A Brand Company, Inc. v. Roy

Filing 17

ORDER granting 3 Motion to Stay Litigation Pending Arbitration. This matter is STAYED pending arbitration. The parties are ORDERED to arbitrate Plaintiff's claims and further ORDERED to file a Status Report with the Court within 90 days of entry of this Order and file subsequent Reports every 90 days thereafter. Signed by Magistrate Judge David S. Cayer on 5/8/17. (tob)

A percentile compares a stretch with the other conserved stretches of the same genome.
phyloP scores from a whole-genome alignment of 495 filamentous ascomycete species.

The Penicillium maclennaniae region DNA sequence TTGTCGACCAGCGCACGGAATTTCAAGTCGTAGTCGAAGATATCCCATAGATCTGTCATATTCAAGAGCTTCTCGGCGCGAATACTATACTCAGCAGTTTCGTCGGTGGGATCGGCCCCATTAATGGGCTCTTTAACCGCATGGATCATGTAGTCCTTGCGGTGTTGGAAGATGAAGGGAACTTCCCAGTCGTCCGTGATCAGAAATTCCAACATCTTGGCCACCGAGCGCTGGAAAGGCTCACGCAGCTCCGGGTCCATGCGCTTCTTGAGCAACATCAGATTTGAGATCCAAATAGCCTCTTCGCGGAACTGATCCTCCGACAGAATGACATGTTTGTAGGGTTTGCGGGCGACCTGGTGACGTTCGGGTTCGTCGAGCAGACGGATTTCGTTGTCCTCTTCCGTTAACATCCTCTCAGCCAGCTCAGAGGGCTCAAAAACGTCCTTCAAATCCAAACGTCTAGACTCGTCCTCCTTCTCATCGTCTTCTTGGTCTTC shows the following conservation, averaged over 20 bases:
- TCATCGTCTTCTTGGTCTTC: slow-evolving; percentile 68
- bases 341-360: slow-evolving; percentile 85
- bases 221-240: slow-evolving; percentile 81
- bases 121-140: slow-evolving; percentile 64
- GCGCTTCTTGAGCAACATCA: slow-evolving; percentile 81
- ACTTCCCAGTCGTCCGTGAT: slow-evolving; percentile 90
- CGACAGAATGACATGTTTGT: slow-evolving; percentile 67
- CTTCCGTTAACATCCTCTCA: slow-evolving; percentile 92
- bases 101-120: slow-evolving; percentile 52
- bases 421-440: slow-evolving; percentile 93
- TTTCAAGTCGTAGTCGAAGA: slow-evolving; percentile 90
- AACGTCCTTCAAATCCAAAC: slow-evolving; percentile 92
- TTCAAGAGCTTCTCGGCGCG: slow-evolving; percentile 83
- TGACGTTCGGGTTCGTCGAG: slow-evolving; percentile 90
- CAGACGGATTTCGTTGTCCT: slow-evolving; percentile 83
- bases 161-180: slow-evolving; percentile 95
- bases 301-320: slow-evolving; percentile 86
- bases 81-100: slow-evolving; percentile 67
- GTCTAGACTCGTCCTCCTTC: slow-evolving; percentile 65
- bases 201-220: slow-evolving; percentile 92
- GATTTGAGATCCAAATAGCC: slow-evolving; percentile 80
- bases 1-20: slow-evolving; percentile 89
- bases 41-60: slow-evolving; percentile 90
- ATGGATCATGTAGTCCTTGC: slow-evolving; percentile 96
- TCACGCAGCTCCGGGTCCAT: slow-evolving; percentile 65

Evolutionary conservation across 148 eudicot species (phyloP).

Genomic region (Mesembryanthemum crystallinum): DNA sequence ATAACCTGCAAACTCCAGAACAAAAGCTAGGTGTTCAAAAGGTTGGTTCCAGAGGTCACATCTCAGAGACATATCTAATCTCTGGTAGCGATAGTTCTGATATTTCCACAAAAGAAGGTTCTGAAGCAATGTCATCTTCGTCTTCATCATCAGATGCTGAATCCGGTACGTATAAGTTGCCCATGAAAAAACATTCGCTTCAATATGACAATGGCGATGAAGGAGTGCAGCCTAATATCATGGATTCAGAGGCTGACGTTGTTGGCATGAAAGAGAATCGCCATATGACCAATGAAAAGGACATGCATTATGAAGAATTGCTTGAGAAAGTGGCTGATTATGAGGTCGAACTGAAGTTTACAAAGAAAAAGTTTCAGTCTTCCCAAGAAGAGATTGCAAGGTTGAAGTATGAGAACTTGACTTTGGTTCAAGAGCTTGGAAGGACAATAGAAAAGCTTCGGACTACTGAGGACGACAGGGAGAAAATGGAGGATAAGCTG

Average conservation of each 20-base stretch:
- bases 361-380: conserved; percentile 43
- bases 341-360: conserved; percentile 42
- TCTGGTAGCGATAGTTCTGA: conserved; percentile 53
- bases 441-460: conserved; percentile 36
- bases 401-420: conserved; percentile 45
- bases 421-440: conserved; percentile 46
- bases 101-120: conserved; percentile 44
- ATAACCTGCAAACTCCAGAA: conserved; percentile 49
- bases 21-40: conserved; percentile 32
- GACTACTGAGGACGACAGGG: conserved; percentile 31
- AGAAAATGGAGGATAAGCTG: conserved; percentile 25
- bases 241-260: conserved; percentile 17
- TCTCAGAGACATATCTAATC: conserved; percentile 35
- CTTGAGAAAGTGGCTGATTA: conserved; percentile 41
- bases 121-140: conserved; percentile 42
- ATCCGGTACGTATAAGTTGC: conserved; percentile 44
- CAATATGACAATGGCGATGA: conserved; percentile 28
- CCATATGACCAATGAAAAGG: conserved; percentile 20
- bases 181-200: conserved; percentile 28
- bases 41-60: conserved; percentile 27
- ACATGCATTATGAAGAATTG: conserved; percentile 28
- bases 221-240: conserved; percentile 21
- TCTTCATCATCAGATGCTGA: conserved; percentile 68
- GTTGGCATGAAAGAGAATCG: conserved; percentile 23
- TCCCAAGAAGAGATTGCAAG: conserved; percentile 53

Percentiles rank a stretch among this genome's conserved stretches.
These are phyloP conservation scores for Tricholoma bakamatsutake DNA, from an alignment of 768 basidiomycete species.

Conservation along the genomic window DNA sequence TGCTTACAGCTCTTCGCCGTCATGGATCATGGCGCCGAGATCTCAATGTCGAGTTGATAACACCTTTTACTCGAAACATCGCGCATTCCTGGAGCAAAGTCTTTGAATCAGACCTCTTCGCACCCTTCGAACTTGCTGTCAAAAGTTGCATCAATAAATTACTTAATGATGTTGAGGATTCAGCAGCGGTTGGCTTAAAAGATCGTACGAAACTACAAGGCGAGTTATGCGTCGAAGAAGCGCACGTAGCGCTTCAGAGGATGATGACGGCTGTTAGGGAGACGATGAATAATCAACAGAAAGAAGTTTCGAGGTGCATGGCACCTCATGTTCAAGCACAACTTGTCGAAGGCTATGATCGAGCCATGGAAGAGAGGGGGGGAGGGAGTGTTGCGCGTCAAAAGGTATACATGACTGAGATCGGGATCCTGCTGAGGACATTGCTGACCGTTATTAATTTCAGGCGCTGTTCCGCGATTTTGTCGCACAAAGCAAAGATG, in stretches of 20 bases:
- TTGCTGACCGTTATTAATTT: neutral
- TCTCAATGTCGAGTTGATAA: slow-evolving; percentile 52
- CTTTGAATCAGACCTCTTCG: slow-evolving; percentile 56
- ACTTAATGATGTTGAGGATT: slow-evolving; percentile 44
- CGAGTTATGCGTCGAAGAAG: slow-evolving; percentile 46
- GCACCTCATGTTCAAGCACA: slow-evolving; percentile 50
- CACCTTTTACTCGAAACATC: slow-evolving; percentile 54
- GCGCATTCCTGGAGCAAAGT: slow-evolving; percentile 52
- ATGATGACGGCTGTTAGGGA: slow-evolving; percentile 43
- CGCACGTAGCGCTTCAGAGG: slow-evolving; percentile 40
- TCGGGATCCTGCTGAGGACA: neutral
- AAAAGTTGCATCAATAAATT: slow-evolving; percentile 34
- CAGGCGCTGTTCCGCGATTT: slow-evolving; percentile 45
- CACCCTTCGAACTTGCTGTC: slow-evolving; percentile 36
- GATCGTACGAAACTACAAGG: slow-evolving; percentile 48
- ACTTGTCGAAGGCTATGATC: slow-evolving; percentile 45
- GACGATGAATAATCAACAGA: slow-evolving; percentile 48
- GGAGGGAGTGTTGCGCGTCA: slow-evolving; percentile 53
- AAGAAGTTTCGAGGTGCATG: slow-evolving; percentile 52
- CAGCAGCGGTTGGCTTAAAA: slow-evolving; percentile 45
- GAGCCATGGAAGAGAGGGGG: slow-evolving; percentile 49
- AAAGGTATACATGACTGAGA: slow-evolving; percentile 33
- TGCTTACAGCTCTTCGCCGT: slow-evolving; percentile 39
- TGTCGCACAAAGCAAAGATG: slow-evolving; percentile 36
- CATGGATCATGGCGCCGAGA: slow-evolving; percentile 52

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IN THE UNITED STATES DISTRICT COURT FOR THE WESTERN DISTRICT OF NORTH CAROLINA CHARLOTTE DIVISION A BRAND COMPANY, INC., ) ) Plaintiff, ) ) v. ) ) Civil Action No. 3:17CV166-FDW-DSC MARC ROY, ) ) Defendant. ) ) ____________________________________) ORDER THIS MATTER is before the Court on Defendant’s “Motion to Stay Litigation Pending Arbitration” (document #3) as well as the parties’ briefs and exhibits. This matter has been referred to the undersigned Magistrate Judge pursuant to 28 U.S.C. § 636(b)(1), and this Motion is now ripe for consideration. Plaintiff’s claims arise from the June 30, 2015 merger between A Brand Company, LLC, and Brand Alliance, Inc., and their respective shareholders. These entities executed a Merger Agreement. In its Complaint, Plaintiff alleges that it is “the successor entity arising out of” the subject merger. Document #1-1 at 10. Article 5, Section 5.3 of the Merger Agreement expressly states that the parties: will first attempt to settle for a period of ten days any dispute arising out of or relating to this Agreement through good faith negotiation in the spirit of mutual cooperation between their respective Representatives with authority to resolve the dispute. If the Parties are unable to settle or resolve any dispute, the dispute shall be arbitrated and finally resolved pursuant to JAMS Expedited Arbitration procedures. Plaintiff’s predecessors also agreed to submit to the jurisdiction of the Province of Ontario courts, with any disputes arising from the Merger Agreement being governed by the laws of the Province of Ontario and the laws of Canada applicable in that Province without regard to conflict of laws. Prior to the merger, Roy was employed by Plaintiff’s Canadian predecessor as its Chief Executive Officer. He negotiated the Merger Agreement on behalf of that entity and its shareholders. After the merger, Roy became Plaintiff’s Executive Chairman pursuant to a twoyear employment agreement. On December 21, 2016, Plaintiff and its U.S. shareholders served a notice of claims pursuant to Article 6, Section 6.3 of the Merger Agreement. In the notice of claims, Plaintiff asserted claims for fraud and misrepresentation in connection with the merger negotiations. The notice specifically sought the rescission of various executives’ employment agreements, including Roy’s. In short, Plaintiff’s claims arise from and relate to the Merger Agreement. On January 30, 2017, Plaintiff’s Board of Directors terminated Roy’s employment agreement for “cause.” On January 31, 2017, Plaintiff initiated the present action in Mecklenburg County Superior Court by filing an Application and Order Extending Time to File Complaint. On February 6, 2017, Roy filed a Notice of Action with the Superior Court of Ontario, seeking damages for breach of contract and wrongful dismissal. On February 20, 2017, Plaintiff filed its Complaint in state court, asserting claims for fraud, breach of fiduciary duty, breach of employment agreement, breach of implied covenant of good faith and fair dealing, unjust enrichment and violation of North Carolina’s Unfair and Deceptive Trade Practices Act. Plaintiff’s Complaint further seeks to declare Roy’s employment agreement void pursuant to the North Carolina Declaratory Judgment Act. On March 28, 2017, Defendant removed Plaintiff’s state court action to this Court on the basis of diversity jurisdiction pursuant to 28 U.S.C. §§ 1332 and 1446. The Federal Arbitration Act, through its implementation of the Convention of the Recognition and Enforcement of Foreign Arbitral Awards, provides the mechanism for a stay of these proceedings. See 9 U.S.C. § 3 and § 202. Plaintiff opposes arbitration primarily on the grounds that it is not a signatory to the Merger Agreement. Document# 14 at 1-10. Plaintiff concedes that the arbitration issue lies with the Court. Id. at 10. In his Reply, Defendant points out that the Agreement specifies the rights and obligations under it “shall enure to the benefit of, and be binding on, the Parties and their respective successors and permitted assigns.” Document #16 at 2. Arbitration provisions are binding upon a non- signatory successor corporation, particularly where a substantial continuity of interest exists between the predecessor and successor entities. Such is the case here. John Wiley & Sons, Inc. v. Livingston, 376 U.S. 543, 546-51 (1964). For these and the other reasons stated in Defendant’s briefs, the Court will grant his Motion and compel the parties to arbitrate their claims in accordance with the Agreement. IT IS HEREBY ORDERED that: 1. Defendant’s “Motion to Stay Litigation Pending Arbitration” (document #3) is GRANTED. This matter is STAYED pending arbitration. 2. The parties are ORDERED to arbitrate Plaintiff’s claims within the Province of Ontario, Canada, in accordance with the Merger Agreement pursuant to 9 U.S.C. §§ 3-4 and § 206. 3. The parties are further ORDERED to file a Status Report with the Court within ninety days of entry of this Order and file subsequent Reports every ninety days thereafter. 4. The Clerk is directed to send copies of this Order to counsel for the parties; and to the Honorable Frank D. Whitney. SO ORDERED. Signed: May 8, 2017

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